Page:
Saturday, July 10, 2004, 15:08 GMT
What is the official language of the European Union?
Saturday, July 10, 2004, 15:08 GMT
Saturday, July 10, 2004, 17:04 GMT
I am adding myself quickly to the convo. because I am a Gaelic speaker, like you, except I speak Manx Gaelic from the Isle of Man. It is facinating how much I understand of the Irish language, yet written Manx is soo different from that of Irish and Gaelic, written Manx is more like written Welsh in many respects, yet Manx (Gaelg) is a Gaelic language, not a Briteonic-Celtic language. Our language is considered extinct, yet you would be surprized to find that there is a huge movement on the Isle of Man to revive Manx. We have the "Yn Cheshaght Ghailckagh" or Manx language soicety, and in the year 2001, the first Manx medium primary school was opened, with four more following between late 2001 and 2003. We now have our own Manx Newspaper, and several immersion programmes to help revive Manx. I believe that in order to keep Gaidhlig and Gaelige living, you must do what they did for Gaelg, which is to increase the amount of media coverage in the language, because everyone follows the media. Gaelg has official status now on the Isle of Man, and we are working on the process to in corperate Manx into everyday Government.
Saturday, July 10, 2004, 18:40 GMT
That's good news, Manx! It's true - despite the different way of spellling, Manx is Goidelic, not Brythonic. The reason it looks different is because the English developed the spelling of Manx according to how the sounds fit their idea of English orthography.
May Manx be revived and the land nourish its native tongue!
Is nuacht mhaith í, a Mhanannach! Is fíor é gur teanga Ghaelach í an Mhanannais, níor teanga Bhriotanach, d'ainneoin an modha éagsúil litriú. Is an fáth go ndealraíonn an Mhanannais éagsúil ná an Ghaeilge nó an Ghàidhlig é gur chum na Sasanaigh an modh litriú don Mhanannais de réir an modh an litriú Shasanaigh.
Go n-athbheoitear an Mhanannais agus go gcothaí an tír a teanga dhúchais!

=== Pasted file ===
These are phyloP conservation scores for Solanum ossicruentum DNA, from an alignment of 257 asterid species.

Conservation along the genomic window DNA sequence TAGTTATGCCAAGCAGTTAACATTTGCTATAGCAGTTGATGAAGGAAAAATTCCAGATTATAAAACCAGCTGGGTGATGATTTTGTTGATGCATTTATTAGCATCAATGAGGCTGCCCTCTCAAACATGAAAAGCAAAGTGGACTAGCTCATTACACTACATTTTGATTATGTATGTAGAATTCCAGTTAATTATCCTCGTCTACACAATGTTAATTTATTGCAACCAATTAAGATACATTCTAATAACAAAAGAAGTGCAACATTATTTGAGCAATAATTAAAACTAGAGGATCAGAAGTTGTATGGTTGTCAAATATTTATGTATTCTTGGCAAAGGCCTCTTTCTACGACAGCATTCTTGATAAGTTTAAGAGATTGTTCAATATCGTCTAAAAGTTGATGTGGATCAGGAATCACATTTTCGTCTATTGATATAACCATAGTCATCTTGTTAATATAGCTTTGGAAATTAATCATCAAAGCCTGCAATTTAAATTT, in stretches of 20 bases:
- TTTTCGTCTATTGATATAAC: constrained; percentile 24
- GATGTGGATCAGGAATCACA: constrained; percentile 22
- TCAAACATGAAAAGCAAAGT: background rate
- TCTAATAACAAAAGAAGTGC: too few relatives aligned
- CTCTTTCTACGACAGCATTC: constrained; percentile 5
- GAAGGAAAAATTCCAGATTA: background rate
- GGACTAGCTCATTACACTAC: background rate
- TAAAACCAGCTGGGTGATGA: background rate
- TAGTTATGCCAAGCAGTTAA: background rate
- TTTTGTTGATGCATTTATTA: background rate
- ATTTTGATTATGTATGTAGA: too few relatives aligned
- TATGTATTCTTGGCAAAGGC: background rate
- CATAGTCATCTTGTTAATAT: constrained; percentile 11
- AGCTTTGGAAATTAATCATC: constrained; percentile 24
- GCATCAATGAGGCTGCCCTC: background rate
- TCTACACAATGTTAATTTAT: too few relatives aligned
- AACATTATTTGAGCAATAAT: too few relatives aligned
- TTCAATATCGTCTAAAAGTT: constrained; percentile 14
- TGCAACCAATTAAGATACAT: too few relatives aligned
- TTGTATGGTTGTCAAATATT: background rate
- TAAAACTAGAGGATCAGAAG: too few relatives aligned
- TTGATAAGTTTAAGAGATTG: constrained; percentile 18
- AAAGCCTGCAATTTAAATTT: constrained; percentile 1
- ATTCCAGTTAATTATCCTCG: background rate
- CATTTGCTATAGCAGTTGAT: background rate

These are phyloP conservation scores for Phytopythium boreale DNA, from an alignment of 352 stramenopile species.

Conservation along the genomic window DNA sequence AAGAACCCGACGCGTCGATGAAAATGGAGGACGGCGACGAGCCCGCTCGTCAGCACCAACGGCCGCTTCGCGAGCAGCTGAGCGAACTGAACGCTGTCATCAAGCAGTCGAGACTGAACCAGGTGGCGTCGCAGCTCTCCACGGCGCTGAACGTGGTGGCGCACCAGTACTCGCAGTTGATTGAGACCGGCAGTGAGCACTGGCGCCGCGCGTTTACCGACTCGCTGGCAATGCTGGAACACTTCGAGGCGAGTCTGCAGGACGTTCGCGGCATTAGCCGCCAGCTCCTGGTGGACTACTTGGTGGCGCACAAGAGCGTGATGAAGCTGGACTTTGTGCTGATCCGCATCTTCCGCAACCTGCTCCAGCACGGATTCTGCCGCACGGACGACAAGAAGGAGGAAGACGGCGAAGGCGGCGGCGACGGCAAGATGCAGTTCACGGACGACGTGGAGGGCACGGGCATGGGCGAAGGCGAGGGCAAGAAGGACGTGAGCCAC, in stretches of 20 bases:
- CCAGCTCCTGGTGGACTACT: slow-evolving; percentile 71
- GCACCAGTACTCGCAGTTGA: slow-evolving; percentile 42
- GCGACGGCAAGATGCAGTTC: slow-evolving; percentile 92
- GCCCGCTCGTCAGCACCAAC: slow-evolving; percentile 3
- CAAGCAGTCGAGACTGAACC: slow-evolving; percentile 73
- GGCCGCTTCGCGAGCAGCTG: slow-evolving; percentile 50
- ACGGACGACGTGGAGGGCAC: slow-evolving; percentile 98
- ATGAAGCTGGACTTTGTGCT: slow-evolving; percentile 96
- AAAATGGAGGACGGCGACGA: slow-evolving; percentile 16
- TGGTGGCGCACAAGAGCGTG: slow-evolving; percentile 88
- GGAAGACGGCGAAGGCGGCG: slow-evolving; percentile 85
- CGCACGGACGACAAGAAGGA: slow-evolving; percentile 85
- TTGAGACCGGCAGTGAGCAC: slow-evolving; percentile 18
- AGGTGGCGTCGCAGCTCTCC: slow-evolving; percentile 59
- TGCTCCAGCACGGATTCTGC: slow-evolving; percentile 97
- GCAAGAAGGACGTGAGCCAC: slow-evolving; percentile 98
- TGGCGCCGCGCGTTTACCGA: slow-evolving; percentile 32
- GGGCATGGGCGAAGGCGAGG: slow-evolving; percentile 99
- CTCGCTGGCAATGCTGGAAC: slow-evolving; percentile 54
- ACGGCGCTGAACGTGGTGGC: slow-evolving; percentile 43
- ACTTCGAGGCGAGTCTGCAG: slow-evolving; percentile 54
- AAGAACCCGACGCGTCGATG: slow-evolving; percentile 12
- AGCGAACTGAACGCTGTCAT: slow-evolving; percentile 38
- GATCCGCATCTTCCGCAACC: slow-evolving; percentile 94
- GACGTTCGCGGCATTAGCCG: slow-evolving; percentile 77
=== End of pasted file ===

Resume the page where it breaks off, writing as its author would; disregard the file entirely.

Sunday, July 11, 2004, 04:20 GMT
I thought Manx gaelic was dead?
Sunday, July 11, 2004, 05:52 GMT
Person on the other end wrote:
> I thought Manx gaelic was dead?
As Manx wrote:
> Our language is considered extinct, yet you would be surprized
> to find that there is a huge movement on the Isle of Man to revive
> Manx. We have the "Yn Cheshaght Ghailckagh" or Manx language
> soicety, and in the year 2001, the first Manx medium primary school
> was opened, with four more following between late 2001 and 2003.
> We now have our own Manx Newspaper, and several immersion
> programmes to help revive Manx.
Sunday, July 11, 2004, 15:44 GMT
I think the revival of Manx is increadible on the Isle of Man. It is now an individual country and has more power to do something about the survival of our sister tongue. In my life time, I have enountered only one Manx speaker, and surprisingly I understood some of what he said. Yet I don't understand Manx like I understand Irish, Irish is closer to what I speak.
Yet now, I am working on a Welsh project, my Grandmother was Welsh, and because she was not allowed to speak it because of School Policy in Wales, I am now taking the privilage and giving both my self and my future children something my grandmother was not able to have. I am learning and soon hope to become fluent in Welsh.
Sunday, July 11, 2004, 15:59 GMT
Da iawn...pob hwyl i chwi.
Sunday, July 11, 2004, 18:51 GMT
That is an incredible privilege
Monday, July 12, 2004, 02:22 GMT
Thank you, Tapath Leabh!